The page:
Hey I'm Lisa, this week's curator of the Prepared. I work in software, but got interested in manufacturing a few years back while working at Electric Objects; I was introduced to Spencer + the Prepared while looking for a spring coiler machine in NYC for a side project.
Ever since I got a magnet implant,* I've been particularly interested in advances in wearable tech. So, in honor of these wearable LED eyelashes that popped up on my radar a few months back and haven't disappeared yet, this week's theme is "wearables" (with a strong smattering of non-wearable stuff too!).
*since removed; I've got a great recommendation for a guy in NYC if you want to try one out for yourself!
Planning & Strategy.
- Zara's supply chain is largely word of mouth driven; by getting live updates from the field they're able to better stock higher priced, faster moving pieces. I couldn't find the longer form essay that this clip came from, but here's a good write up of their "fast fashion" practices.
Making & Manufacturing.
- London based maker Lauren Bowker invented a witchy, color changing hair dye; her other work on EEG wave driven color changing capes is equally spell-binding.
- Motherboard details a new on-skin nanomesh that solves some previous challenges with human/electronic interfaces.
- Speaking of human/machine interfaces, here's a teardown of Apple's Airpods -- I haven't personally tried them, but I did attempt to use a Jabra bluetooth speaker a few years back as my only phone interface. It didn't work very well -- the Google Assistant at the time would show answers to questions rather than replying back vocally.
Maintenance, Repair & Operations.
- Remember when Google Glass was going to revolutionize the way you interacted with the world? They've given up their consumer pitch and have pivoted to assisting manufacturing work. It looked for a while like Snap's Spectacles might fill in the consumer market gap left by Glass but recent reports show that sales haven't been very robust.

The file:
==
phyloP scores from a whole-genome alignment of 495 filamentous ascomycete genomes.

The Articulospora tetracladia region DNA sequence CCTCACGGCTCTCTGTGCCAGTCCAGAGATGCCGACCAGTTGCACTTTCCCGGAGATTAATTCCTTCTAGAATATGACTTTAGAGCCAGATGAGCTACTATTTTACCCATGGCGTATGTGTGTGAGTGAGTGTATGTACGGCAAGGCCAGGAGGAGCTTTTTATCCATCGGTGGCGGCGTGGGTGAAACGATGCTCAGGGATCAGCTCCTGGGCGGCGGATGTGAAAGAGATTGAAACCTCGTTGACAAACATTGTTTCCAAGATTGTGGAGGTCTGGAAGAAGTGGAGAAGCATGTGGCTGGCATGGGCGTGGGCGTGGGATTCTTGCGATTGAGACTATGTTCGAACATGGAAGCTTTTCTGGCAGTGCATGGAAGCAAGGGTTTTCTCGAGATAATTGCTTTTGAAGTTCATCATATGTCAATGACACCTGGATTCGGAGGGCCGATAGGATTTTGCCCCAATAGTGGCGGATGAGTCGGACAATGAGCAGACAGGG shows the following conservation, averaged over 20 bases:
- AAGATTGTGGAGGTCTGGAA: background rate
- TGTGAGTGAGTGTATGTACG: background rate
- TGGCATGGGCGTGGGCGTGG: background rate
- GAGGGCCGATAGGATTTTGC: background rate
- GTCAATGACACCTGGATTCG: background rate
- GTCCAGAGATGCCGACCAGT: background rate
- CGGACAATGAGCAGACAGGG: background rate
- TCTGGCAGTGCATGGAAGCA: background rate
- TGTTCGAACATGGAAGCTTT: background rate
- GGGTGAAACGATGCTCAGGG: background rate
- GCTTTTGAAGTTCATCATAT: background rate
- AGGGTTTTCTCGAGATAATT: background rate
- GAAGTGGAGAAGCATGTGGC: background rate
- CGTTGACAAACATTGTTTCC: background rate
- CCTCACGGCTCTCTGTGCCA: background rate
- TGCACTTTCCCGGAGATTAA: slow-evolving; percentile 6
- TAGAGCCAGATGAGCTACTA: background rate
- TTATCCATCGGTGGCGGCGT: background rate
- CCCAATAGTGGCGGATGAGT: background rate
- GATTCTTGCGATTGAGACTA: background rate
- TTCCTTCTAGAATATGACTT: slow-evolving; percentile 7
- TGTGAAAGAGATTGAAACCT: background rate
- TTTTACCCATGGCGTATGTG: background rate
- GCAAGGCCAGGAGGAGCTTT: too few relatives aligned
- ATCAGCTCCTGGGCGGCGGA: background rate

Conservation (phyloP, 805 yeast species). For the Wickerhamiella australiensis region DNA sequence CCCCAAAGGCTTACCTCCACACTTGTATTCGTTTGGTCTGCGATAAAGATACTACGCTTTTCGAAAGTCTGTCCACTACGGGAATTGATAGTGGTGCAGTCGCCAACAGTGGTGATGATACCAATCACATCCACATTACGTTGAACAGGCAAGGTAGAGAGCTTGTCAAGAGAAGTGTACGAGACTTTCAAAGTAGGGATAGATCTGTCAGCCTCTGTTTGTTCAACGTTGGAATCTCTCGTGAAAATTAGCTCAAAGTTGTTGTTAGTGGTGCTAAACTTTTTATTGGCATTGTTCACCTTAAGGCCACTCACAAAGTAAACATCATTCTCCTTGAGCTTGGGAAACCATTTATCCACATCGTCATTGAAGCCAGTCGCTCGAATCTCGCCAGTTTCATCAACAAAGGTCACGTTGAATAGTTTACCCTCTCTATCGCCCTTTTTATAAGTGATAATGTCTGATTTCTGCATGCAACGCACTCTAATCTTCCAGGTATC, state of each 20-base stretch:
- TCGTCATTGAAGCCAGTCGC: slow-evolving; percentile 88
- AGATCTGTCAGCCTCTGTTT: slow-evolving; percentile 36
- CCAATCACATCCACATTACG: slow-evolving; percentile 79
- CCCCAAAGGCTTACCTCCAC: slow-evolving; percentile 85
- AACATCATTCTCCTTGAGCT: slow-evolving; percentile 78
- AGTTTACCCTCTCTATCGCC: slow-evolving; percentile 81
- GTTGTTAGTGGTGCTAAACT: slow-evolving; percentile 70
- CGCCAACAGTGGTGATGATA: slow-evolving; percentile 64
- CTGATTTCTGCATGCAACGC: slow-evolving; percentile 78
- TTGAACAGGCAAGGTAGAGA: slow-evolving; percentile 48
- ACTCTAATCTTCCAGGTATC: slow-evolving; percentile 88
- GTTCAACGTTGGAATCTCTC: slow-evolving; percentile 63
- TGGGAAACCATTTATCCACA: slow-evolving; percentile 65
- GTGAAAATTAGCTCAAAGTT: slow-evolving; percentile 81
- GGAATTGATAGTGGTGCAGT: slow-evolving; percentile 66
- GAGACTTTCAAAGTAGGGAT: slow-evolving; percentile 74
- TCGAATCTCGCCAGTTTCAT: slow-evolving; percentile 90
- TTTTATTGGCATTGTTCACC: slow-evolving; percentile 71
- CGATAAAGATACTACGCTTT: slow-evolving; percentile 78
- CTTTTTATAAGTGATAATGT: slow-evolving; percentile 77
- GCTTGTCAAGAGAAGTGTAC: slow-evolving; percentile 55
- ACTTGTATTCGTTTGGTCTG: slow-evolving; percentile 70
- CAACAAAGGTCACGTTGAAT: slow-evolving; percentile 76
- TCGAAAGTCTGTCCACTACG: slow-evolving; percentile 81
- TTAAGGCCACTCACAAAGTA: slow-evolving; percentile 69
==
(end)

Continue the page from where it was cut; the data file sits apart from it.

Distribution & Logistics. (not wearable)
- Vodaphone's online map of their global broadband network is pretty good overview of where the undersea cables are.
- Chinese researchers successfully "teleported" a thing into space. Their success rate was pretty low, a few hundred out of millions of attempts (and is sending entangled particles really 'teleportation'? I wager it's too soon to say).
Inspection & Testing.
- Austrailian based SMS, or Shark Mitigation Systems, just released some new designs for shark 'invisible' wetsuits; they go into some of their testing process here. It looks like they've taken down their videos, but maybe that's a good thing.
- VR as a prototyping tool is gaining some serious steam; this demo of a Googler showing off the Blocks app makes virtual 3D prototyping seem like a snap.
- Sally Hansen nail polish testing practices for their Miracle Gel line; I love how passionate their senior lab researcher is about her job.
- Hackers managed to infect a DNA sequencing machine via a modified strand of DNA.
- Interesting tidbit in this piece on GPS spoofing: bombing the Kremlin will most likely blow up Moscow's airport instead.
- Waymo is using a virtual simulator to quickly test their self-driving car software.
- NASA's Jet Propulsion Lab recently published some papers on advances in manufacturing bulk metallic glass gears; "smooth turning without lubricant, even at -328 degrees F". The improvements will allow them to build better gears for space vehicles.
- Google launched their high-speed data network via space balloons in Kenya.
- It's not often that you hear about a short in a 230 KV, 10-mile coax cable; this citizen's field report from LA in '89 details how they fixed it.
Thanks as always to our recurring donors for supporting The Prepared.
p.s - You can check out my rants on software on my blog basicbitch.software; content often inspired by my work on better video conferencing at Pluot.
p.p.s - If you know someone who does good work - especially if they're a minority in their field - please share The Prepared with them! And see our inclusivity policy here.